Storing Objects and Relationships

Storing Objects and Relationships

For the most part, storing objects is straightforward. The attributes of the object usually map to columns in a table. An object is stored as a row in a database table. Complications only arise if the attributes are complex in some way, say because they are objects. The trick then is to break the complicated attributes out into separate tables and link the tables together with keys The fun begins when we try to implement associations, which must be represented by relationships. Objects need to refer to each other. They usually do this

by keeping attributes that somehow reference other objects. When objects are just

held in the computer memory, quite often the programming language takes care

of most of the worries. When objects are stored in a database, the linkages need to

be more explicit. The designer then needs to invent special attributes to implement the links, and these will ultimately be the keys stored in database tables. 4 Database conferences used to be filled with many esoteric papers defining new normal forms and discussing the mathematics of normalization. Such is the stuff that academic dreams are made on but for most practical purposes these are not often used.

In a one-to-many association, one object can be linked to many objects. There is no easy way for the ‘one’ object to record the ‘many’ objects it is linked to. In a programming language, it would be possible to keep an array at the ‘one’ end of the relationship. In a database, it makes sense to record the relationship at the ‘many’ end. So the table used to store the object at the ‘many’ end has an extra column (or set of columns) added to store the key of the object at the ‘one’ end of the relationship.

Figure 14.3 shows two one-to-many associations. The Customer-Order associate is implemented by inventing a key (customer number) for the Customer and creating a Customer table as in Table 14.5. We would then store the customer number in the table that is used to store the Order class, as in Table 14.6, with a key to link back to the customer table The order table has also got its key, called order number MANY-TO-MANY RELATIONSHIPS Many to many relationships present a greater problem. To record the number of records linked to a table, some complicated data structure would be needed, and this is not permitted in a relational database. Therefore an additional table needs to be introduced. The additional table consists of pairings of the keys from the linked tables.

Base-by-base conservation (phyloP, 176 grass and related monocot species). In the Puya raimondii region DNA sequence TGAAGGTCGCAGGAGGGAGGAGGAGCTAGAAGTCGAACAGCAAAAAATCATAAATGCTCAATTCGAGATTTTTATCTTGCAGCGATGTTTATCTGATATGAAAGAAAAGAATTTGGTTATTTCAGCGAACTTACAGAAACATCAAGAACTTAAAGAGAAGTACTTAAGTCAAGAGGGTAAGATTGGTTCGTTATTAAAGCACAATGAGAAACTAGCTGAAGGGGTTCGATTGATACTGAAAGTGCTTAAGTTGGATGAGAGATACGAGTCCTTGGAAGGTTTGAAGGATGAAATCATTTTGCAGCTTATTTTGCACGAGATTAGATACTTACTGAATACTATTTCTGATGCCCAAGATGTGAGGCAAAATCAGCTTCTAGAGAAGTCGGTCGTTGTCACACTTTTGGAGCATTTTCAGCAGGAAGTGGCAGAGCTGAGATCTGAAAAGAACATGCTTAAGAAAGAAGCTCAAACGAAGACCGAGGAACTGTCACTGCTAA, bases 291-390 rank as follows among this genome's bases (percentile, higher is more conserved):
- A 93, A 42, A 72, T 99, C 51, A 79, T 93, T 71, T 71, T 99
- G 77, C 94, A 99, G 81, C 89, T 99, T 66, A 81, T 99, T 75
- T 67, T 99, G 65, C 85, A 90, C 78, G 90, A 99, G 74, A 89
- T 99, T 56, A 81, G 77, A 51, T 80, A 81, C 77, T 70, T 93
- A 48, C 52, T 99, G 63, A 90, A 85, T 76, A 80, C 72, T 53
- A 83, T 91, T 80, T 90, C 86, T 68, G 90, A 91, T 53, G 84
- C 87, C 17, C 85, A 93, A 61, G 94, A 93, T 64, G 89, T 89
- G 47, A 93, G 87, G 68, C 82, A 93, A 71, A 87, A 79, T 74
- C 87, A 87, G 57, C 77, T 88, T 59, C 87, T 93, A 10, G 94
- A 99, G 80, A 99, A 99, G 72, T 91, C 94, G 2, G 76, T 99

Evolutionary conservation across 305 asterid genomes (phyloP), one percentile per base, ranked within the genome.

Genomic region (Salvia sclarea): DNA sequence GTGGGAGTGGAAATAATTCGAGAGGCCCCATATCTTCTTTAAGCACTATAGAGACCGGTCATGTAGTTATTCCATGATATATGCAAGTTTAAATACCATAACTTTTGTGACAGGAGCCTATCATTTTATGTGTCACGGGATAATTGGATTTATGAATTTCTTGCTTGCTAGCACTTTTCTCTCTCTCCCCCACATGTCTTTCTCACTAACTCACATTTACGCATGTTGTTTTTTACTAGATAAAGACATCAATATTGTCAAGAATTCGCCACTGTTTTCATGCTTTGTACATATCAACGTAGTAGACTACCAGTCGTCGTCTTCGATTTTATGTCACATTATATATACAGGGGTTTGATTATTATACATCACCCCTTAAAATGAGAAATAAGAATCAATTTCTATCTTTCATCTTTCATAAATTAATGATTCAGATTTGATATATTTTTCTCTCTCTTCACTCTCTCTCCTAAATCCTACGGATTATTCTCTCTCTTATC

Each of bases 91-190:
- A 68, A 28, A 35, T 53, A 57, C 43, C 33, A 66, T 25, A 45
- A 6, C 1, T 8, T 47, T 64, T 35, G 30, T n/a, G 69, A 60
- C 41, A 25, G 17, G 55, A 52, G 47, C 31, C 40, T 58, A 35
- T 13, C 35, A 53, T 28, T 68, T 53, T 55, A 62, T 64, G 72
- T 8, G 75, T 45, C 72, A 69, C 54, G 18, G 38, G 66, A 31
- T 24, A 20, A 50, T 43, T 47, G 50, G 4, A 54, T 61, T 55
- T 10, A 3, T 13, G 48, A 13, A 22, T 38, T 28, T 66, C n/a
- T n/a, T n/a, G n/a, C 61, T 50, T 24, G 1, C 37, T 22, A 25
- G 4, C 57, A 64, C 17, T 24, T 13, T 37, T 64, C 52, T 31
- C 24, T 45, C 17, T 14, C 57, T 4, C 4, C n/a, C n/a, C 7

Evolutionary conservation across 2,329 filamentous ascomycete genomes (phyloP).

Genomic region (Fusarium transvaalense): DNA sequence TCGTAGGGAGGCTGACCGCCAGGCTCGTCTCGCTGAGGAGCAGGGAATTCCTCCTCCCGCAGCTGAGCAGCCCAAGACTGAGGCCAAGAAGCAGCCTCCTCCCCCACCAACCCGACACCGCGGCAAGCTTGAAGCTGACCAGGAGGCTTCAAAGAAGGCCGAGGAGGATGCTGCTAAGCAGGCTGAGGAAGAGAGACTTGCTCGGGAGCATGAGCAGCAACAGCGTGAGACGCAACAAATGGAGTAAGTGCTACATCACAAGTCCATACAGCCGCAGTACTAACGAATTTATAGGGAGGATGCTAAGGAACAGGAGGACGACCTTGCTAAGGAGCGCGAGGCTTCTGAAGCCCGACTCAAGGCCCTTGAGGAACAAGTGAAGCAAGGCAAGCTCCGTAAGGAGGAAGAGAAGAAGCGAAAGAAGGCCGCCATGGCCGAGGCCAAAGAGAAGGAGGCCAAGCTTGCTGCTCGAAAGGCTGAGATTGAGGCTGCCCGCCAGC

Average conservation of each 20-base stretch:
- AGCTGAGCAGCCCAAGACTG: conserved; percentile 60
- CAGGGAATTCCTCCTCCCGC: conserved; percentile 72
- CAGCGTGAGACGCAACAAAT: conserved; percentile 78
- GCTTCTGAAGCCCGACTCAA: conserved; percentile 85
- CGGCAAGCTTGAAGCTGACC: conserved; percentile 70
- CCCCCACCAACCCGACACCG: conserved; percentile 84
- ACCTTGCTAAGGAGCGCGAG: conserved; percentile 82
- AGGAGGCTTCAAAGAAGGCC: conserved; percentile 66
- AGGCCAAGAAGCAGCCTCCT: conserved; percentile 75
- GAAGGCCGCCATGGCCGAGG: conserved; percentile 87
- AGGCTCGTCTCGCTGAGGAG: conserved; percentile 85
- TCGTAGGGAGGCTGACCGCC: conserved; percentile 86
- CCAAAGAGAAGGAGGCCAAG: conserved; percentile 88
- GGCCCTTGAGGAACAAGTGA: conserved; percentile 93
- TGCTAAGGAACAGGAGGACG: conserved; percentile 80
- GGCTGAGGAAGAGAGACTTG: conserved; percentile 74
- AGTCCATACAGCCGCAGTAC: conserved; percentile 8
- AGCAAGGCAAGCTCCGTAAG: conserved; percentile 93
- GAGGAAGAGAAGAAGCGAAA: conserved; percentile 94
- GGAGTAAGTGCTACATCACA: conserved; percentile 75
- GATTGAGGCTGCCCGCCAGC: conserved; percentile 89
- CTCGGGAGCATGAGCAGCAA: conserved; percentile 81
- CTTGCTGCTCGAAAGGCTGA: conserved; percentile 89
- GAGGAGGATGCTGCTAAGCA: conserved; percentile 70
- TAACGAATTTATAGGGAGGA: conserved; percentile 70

shop (eg. long-term illness), then the shop number is not valid. One solution is for a null value to be entered in the shop number in the employee record. The alternative is to create a separate table for the relationship, as in Table 14 11, and for the shop number from the employee table as in Table 14.12. Then if a salesperson is temporarily not allocated to a shop, the record matching shop with the removed employee is deleted, but the employee record remains

1435 ONE-TO-ONE RELATIONSHIPS

One-to-one relationships offer the broadest range of possibilities. The link can be made by putting the key of one object in the record and recording the other object. This can be done on either side of the one-to-one relationship.

143.6 DATABASE SCHEMAS

It is rather slow and tedious to describe a database by drawing out the table-struck rules. Thus we have a shorthand notation for describing the database structure. The structure of the database is known as a ‘schema’. We describe a database table by writing the table name and then listing in brackets the fields (or columns) in the table, separating the fields using commas. We then underline the key. A simple ordering database might then be described in Figure 14.5.

14.4 Querying – SQL

Although we shall not consider the programming language Metalwho in the construction phase, it is useful to understand a little about database query languages. For many years now, the Structured Query Language (SQL) has been a standard.

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